A healthier structural deficit: taking the temperature on healthcare
Yesterday we released the ‘Solving the Structural Deficit’ report which is our contribution to the public conversation about creating a strong and sustainable Australia. It’s not just for now, but also about tomorrow and our responsibility to leave Australia in a stronger structural position than it is today.
Our recommendations urge change in four broad areas: health and aged care, welfare, superannuation and age pension, and education. Our estimates are that these would improve the budget position on a long term basis by around $12 billion in today’s terms annually – that is hardly insignificant.
By international standards, Australia has a very good health care system. The Australian community has come to deeply value the universal coverage of our health care, achieved by a mix of public and private components. That being said, we spend a lot of money on health, with over $150 billion, or 10 percent of our country’s GDP annually.
The Productivity Commission has indicated that in the decade to 2012-13, health care costs grew an average of 4.2 percent in real terms. This trend is likely to continue, with increases in chronic disease, an ageing population and technology advances combined with a fee for service model.
We need to make those dollars work smarter and more productively.
With costs rising, fragmentation in our healthcare system, and growing debate over areas such as over-servicing and end-of-life care, a full inquiry into the health system, including related expenditures, should be undertaken once a decade.
Greater competition needs to be introduced into the frameworks that underpin the way we pay for, provide and enable health services. Competition has potential to play a transformative role in improving quality, efficiency and access, but it needs to be introduced and managed in a coherent way. Encouraging health service providers to develop new capabilities (for example as a market manager rather than service provider) promotes innovation and builds understanding of non-government comparators.
The health system should be more ‘client-focused’. While this may sound like elementary thinking, we believe that considerably more can be done. Mindsets still need to change and providers need to move to a position where individuals are genuine partners in the management of their health and patient experience is valued as a foundational element of service design and delivery. There is considerable evidence to suggest that approaches such as this improve not only patient experience, but also health outcomes and organisational efficiency.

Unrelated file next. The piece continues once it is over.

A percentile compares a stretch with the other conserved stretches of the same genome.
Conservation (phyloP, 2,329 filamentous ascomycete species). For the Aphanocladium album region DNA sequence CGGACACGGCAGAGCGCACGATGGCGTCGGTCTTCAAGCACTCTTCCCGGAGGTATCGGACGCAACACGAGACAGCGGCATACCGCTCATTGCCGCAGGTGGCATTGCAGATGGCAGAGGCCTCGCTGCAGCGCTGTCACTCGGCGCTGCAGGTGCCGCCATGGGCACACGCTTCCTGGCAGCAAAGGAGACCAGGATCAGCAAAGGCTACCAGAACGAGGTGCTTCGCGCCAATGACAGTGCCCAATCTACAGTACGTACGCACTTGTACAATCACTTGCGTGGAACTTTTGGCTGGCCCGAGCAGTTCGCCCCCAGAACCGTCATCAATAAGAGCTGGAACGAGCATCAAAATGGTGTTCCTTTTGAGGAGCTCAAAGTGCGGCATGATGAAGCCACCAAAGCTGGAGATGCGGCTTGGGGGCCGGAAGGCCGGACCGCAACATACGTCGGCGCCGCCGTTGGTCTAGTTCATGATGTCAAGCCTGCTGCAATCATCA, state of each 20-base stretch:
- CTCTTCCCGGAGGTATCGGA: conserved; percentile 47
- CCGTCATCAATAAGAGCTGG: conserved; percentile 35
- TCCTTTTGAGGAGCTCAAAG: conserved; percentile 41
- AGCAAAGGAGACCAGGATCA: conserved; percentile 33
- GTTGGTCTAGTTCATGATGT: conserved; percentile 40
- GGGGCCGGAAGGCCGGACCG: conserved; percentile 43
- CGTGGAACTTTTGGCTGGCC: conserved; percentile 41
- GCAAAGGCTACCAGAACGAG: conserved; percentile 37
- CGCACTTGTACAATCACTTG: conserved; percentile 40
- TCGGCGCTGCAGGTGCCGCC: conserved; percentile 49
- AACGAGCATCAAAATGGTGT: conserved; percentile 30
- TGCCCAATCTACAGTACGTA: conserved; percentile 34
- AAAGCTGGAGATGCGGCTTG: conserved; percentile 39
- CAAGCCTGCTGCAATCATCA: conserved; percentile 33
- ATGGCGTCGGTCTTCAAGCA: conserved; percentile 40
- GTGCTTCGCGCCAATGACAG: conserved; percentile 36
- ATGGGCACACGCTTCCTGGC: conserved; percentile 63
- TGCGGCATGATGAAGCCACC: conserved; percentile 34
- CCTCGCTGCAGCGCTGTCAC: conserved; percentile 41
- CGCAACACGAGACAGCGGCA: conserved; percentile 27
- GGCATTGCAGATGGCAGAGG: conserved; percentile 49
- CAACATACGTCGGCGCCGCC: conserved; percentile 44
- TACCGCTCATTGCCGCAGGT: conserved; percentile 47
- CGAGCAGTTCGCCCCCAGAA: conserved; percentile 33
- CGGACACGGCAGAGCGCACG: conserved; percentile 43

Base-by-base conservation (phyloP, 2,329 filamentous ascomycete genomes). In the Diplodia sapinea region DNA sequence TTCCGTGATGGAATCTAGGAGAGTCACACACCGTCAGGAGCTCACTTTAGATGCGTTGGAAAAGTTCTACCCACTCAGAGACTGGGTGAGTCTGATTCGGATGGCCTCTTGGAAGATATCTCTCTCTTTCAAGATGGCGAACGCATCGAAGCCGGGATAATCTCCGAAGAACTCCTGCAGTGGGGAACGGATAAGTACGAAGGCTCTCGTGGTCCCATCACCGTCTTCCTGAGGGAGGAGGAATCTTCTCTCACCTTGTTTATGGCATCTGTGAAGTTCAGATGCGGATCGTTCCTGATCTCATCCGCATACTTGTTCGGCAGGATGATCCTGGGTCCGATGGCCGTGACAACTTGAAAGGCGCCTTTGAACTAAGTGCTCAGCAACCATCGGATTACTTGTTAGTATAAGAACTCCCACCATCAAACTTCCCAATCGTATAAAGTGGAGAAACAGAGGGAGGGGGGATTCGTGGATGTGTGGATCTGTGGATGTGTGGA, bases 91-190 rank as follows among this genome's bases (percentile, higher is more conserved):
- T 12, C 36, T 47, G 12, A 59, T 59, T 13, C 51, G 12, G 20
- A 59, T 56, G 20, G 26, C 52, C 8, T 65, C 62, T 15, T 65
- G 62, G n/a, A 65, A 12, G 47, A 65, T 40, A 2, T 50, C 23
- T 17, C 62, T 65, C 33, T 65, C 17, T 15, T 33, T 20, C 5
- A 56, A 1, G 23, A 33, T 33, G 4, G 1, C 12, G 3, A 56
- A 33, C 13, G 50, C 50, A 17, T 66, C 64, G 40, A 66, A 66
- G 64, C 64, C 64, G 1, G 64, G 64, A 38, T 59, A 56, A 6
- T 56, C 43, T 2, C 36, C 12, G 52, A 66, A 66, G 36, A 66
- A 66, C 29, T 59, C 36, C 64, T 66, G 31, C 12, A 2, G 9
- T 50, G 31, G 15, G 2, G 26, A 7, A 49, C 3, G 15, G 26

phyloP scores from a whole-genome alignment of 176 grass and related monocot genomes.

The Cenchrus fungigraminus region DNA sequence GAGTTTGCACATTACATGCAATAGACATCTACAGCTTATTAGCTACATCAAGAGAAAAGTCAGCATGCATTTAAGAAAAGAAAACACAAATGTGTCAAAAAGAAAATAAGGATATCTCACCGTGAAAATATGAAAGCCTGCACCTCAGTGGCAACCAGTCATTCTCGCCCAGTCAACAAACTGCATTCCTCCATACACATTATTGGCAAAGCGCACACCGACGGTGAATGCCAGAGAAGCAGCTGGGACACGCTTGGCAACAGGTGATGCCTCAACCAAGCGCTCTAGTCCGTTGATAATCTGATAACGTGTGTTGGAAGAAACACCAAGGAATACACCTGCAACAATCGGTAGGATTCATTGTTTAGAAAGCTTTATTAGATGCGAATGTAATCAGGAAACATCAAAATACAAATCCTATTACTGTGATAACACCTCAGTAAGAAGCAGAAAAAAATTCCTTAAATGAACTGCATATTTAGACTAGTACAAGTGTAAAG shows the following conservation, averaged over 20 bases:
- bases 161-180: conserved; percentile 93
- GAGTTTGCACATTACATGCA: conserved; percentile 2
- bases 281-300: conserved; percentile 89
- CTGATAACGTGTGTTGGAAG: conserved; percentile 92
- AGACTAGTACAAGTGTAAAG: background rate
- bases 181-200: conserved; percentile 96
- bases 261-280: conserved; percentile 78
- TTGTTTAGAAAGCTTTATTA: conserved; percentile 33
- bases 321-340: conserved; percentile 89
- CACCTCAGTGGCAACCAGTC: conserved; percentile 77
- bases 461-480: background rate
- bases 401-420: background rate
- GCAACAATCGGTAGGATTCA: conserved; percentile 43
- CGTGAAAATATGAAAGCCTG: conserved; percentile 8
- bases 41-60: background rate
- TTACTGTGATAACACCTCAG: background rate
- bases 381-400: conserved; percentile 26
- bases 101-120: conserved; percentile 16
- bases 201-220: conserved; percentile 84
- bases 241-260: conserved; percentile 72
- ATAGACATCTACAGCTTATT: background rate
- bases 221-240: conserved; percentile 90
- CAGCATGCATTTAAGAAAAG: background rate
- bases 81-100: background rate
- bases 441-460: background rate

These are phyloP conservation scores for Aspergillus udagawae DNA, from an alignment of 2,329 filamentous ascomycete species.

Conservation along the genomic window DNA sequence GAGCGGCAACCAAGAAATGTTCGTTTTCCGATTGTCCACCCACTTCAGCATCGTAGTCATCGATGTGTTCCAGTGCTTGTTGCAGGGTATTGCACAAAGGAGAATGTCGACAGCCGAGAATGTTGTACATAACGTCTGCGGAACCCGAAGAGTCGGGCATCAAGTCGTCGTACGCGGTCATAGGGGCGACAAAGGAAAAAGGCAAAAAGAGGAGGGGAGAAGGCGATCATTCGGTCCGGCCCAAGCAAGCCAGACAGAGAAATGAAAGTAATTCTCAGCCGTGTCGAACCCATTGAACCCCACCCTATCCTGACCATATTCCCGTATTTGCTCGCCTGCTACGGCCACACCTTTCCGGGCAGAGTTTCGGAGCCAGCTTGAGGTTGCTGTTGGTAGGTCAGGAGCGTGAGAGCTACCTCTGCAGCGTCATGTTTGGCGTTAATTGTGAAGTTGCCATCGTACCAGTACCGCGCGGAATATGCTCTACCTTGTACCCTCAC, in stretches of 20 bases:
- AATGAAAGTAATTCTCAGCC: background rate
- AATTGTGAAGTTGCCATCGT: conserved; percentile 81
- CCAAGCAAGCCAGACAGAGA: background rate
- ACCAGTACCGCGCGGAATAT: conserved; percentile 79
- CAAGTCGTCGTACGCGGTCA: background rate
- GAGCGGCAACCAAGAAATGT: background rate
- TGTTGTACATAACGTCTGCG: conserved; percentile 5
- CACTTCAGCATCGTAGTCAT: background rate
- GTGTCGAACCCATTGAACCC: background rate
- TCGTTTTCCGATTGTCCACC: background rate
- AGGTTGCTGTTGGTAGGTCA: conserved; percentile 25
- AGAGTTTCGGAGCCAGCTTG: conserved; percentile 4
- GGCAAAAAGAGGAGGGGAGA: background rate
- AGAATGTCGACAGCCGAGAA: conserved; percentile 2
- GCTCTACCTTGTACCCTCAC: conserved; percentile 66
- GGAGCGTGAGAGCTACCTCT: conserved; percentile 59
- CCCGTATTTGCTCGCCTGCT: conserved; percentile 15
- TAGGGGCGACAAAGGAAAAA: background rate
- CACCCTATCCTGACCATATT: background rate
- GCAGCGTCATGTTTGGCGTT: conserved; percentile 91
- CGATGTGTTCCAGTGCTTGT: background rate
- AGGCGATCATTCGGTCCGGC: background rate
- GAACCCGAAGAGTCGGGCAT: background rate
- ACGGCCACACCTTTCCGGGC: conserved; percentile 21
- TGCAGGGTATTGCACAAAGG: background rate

Another saving, without compromise on quality is using cheaper generic medicines in hospitals and across the health system with more competitive pricing through regulation by the Pharmaceutical Benefits Scheme (PBS) This is already happening and it is successful. A switching medicines program has been adopted by Queensland Health and has helped to achieve significant savings for the State Government and, if implemented nationally, in combination with more efficient procurement, we estimate would save $1.3 billion per annum.
Our recommendations on health include:
- Change the Medical Benefits Schedule for the primary care sector to provide for integrated care for chronic diseases
- Reduce unwarranted variation in rates for common procedures through reference to international standards and regional variations based on hospital admissions and complications
- Make the use of prescription medicines more efficient by driving evidence-based use to reduce variance, which will enable negotiation of cheaper prices and promote greater use of generics and cheaper but equally effective alternatives
- Bundle procurement of services such as medical imaging, radiation oncology, and dialysis to provide provider diversity and, through additional competition, reduce costs
- Strengthen the implementation of Advanced Care Planning to improve end-of-life experience and reduction of needless treatment
- Cut private health insurance rebate by 6 percent initially, then to 12 percent.
The way forward for our healthcare system is by making sensible and rational changes to create better health for Australians and in turn, for Australia.
Please read the full report, Solving the structural deficit, which includes the full breakdown of healthcare reforms and savings.